Tell your story.
Then tell it again, but tell the truth.
Then tell the story again but tell the truth and talk about the things that you understand now, but may not have understood then.
I am not surprised we do not believe the stories that people tell us. How can we, when we can barely sit in the truth of our own? I know that this is getting old.
My daughter is very into stories. She is obsessed with biographies. She is always trying to find the trick question of someone. Or, the thing that we believe about someone but that their own behavior undermines in some way (see: Einstein and the Travel Journals or Benjamin Franklin in general). She has questions about the way Paul and I met and about the time I walked into the men’s bathroom at Home Depot to wash my hands. She wants to know everything about us when we were in second grade and fifth grade and in High School.
I think this is partly because she is also obsessed with how social contracts work. You know, the things that you can do or say or believe within a familiar group of folks that may or may not moralize the things that you do or say or believe? Or the tacit agreement where we sacrifice small things among familiar groups to protect that group in some way? Or the thing that provides the familiarity in the first place which is usually racial affinity? That thing. She is obsessed with social contracts and the rightness or the wrongness of a moment and what she might have to sacrifice and she does not want to get it wrong.
She and I are a lot alike and this distresses her some. It is not only because she is concerned about the way I’m dressing myself in this time of Covid-19 (and everyone points out how much we look alike), but because she is seeing me break social contracts and she does not know what to do. She is 8. She already understands that to be white is to, you know, make nice and get away with a few things and maintain a modicum of control. She is very clear on the social contract of being a white, 8 year-old, hetero-normative appearing girl. But she is also seeing that sometimes she has to say something or make a physical choice (with her actual body) that means that someone will think she is not nice. She will have to sacrifice physical and emotional comfort. This also distresses her because unlike myself at her age, she is learning the language to describe what she is seeing and she knows that there is a different story out there for her. It is the story of her family and many people that she loves and it is one where she gets to tell the truth and she’s not sure if she is allowed to.
I am also afraid of breaking social contracts and I am struggling with what to replace them with. Some of the ways I’ve broken them feel easy because I have had a lot of practice. But there are other ways that I am struggling. I know that I have held onto certain agreements like a toddler who holds on to a comfort blanket they are not ready to let go of. If I leverage my relationship and ask a friend who has a socially hierarchical advantage to rethink how they are moving in the world, what risk am I taking? If I do not like someone or fundamentally disagree with their approach, but fight for them anyway, do they deserve my energy? If I am wrong about many things all along and then name those things out loud, am I staging a mutiny on my reputation? Does it matter? Am I allowed to tell the truth and be okay?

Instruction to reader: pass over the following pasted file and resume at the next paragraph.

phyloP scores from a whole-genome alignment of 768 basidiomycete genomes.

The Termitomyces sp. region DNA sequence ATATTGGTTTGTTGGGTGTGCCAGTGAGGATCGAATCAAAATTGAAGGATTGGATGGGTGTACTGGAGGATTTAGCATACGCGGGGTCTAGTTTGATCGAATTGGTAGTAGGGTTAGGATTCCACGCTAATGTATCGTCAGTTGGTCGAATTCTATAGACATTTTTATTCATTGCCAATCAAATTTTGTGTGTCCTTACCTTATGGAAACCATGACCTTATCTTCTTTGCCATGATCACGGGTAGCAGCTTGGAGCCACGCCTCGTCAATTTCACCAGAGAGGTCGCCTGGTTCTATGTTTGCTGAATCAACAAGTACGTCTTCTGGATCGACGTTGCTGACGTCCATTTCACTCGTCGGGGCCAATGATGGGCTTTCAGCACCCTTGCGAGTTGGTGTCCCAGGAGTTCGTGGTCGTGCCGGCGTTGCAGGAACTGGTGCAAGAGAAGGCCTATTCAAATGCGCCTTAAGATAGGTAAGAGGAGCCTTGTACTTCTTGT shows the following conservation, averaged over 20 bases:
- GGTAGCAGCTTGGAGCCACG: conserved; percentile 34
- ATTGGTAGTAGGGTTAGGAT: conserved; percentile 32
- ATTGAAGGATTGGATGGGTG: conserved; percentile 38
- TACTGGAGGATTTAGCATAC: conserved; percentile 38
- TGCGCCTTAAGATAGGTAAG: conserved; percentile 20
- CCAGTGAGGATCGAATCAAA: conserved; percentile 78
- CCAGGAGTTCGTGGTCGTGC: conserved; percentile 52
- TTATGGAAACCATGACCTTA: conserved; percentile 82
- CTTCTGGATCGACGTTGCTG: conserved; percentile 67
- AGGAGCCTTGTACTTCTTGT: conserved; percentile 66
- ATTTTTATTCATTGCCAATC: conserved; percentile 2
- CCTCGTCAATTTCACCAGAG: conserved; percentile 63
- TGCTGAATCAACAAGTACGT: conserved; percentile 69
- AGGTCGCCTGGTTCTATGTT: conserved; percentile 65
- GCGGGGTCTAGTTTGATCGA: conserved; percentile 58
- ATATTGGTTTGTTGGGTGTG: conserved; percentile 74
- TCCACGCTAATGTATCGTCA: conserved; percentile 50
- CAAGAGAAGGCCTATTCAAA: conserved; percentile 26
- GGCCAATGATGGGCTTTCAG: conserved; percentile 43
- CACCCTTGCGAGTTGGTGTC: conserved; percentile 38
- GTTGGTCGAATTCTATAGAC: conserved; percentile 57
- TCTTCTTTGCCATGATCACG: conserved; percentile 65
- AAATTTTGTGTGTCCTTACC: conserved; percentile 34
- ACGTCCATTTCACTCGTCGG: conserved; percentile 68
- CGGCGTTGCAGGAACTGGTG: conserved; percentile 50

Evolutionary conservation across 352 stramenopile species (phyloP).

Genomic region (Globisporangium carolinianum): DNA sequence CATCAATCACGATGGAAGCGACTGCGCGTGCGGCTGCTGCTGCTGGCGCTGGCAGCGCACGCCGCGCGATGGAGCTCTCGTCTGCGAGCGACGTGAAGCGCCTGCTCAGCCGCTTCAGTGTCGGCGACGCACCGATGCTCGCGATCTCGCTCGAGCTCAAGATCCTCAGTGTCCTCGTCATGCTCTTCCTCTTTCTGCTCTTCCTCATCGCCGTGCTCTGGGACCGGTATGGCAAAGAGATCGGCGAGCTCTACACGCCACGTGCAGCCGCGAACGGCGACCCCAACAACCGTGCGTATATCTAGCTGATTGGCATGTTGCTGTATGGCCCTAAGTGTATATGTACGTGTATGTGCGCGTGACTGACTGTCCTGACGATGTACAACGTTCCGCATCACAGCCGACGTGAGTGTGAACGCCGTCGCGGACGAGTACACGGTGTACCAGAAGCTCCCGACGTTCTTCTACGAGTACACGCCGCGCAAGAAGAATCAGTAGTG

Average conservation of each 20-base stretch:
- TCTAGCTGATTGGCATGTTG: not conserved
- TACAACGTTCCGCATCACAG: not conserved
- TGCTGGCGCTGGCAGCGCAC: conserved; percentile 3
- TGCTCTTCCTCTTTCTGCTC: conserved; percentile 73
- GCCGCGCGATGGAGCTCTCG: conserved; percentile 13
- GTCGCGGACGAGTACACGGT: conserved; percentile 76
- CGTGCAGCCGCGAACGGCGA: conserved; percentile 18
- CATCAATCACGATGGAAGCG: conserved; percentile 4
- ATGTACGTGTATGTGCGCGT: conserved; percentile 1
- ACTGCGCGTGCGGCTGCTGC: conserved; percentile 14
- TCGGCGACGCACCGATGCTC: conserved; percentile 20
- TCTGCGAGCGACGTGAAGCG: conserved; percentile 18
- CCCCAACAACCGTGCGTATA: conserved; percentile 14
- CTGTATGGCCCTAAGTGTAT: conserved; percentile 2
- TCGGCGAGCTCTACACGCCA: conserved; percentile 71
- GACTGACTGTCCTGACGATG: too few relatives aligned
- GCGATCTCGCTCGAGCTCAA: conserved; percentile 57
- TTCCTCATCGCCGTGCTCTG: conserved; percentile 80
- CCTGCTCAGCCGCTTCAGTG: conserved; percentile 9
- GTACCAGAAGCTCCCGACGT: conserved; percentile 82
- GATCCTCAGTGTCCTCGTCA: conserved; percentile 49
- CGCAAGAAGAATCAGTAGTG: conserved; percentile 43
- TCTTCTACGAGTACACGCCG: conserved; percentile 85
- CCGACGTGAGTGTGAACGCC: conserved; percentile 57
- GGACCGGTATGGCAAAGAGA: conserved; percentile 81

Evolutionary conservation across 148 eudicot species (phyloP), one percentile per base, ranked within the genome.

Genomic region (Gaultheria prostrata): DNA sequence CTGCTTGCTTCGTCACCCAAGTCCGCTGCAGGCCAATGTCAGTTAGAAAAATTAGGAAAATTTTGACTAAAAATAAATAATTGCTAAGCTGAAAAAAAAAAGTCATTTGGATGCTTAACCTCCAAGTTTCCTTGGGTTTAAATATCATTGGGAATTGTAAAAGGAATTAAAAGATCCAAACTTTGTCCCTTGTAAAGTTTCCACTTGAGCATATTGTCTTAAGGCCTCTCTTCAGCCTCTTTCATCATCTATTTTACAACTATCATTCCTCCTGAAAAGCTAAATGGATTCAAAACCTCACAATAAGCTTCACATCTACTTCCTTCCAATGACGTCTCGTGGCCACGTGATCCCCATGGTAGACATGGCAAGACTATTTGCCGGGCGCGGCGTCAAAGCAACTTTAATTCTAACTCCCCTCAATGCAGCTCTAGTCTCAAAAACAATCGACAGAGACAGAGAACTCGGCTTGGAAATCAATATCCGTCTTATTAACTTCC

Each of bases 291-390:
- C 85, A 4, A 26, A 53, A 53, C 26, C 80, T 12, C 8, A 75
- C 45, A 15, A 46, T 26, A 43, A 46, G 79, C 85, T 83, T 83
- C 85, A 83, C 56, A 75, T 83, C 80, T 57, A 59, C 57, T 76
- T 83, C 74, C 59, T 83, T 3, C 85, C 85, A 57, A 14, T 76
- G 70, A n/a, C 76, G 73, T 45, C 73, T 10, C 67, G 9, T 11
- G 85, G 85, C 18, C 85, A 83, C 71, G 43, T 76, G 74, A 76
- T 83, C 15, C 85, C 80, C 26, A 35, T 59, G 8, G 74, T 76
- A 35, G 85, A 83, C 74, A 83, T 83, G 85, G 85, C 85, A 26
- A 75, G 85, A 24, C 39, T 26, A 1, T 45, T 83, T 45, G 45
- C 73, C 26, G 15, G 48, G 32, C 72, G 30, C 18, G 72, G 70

Of course I am. Of course I will be.
And sometimes (read: often) it feels terrible. This is the truth of most of my stories. But feeling awful is not the same as being dead, so I have resolved to tell my 8 year-old all our stories. I am telling her the ones where I was mean or wrong or was super embarrassed. I am going to tell her, where possible, who paid and how they paid for me or my advantage in that moment. I am trying to tell her the story of who loses and who wins when we do not tell the truth of what we have and what we think we are owed. And then I am going to remind her that I am fine and that more than likely, she will also be fine.
More importantly, we are going to remind each other that the comfort that social social contracts offer is killing people that we love. And that is the the truth of the story that will never be fine.
Your Fat Friend:
“While Quetelet’s works was used to justify scientific racism for decades to come, he was clear about one aspect of the BMI: it was never intended as a measure of individual body fat, build, or health”
I read this article out loud to my 16 year-old son, who, at the beginning of this paragraph swore under his breath and in disbelief at how he had spent a chunk of his academic and athletic sophomore year leaning in uncritically to these particular metrics.
“In effect, rioting police have done as much to stoke unrest and destabilize the situation as those responsible for damaged buildings and burning cars. But where rioting protesters can be held to account for destruction and violence, rioting police have the imprimatur of the state.”
This movie is old news, but maybe it is not old news to you. And if it is not old news to you and you have not watched it, you may find it helpful in sorting out a story that you might believe about yourself or your family or some questions you might have about where we are now. It is streaming free in a few places, but it is also worth renting if you are able to. It is a mirror to my own story when I looked into faces and saw people who might have been my family or myself or my son and who I now see reflected in white people all around us.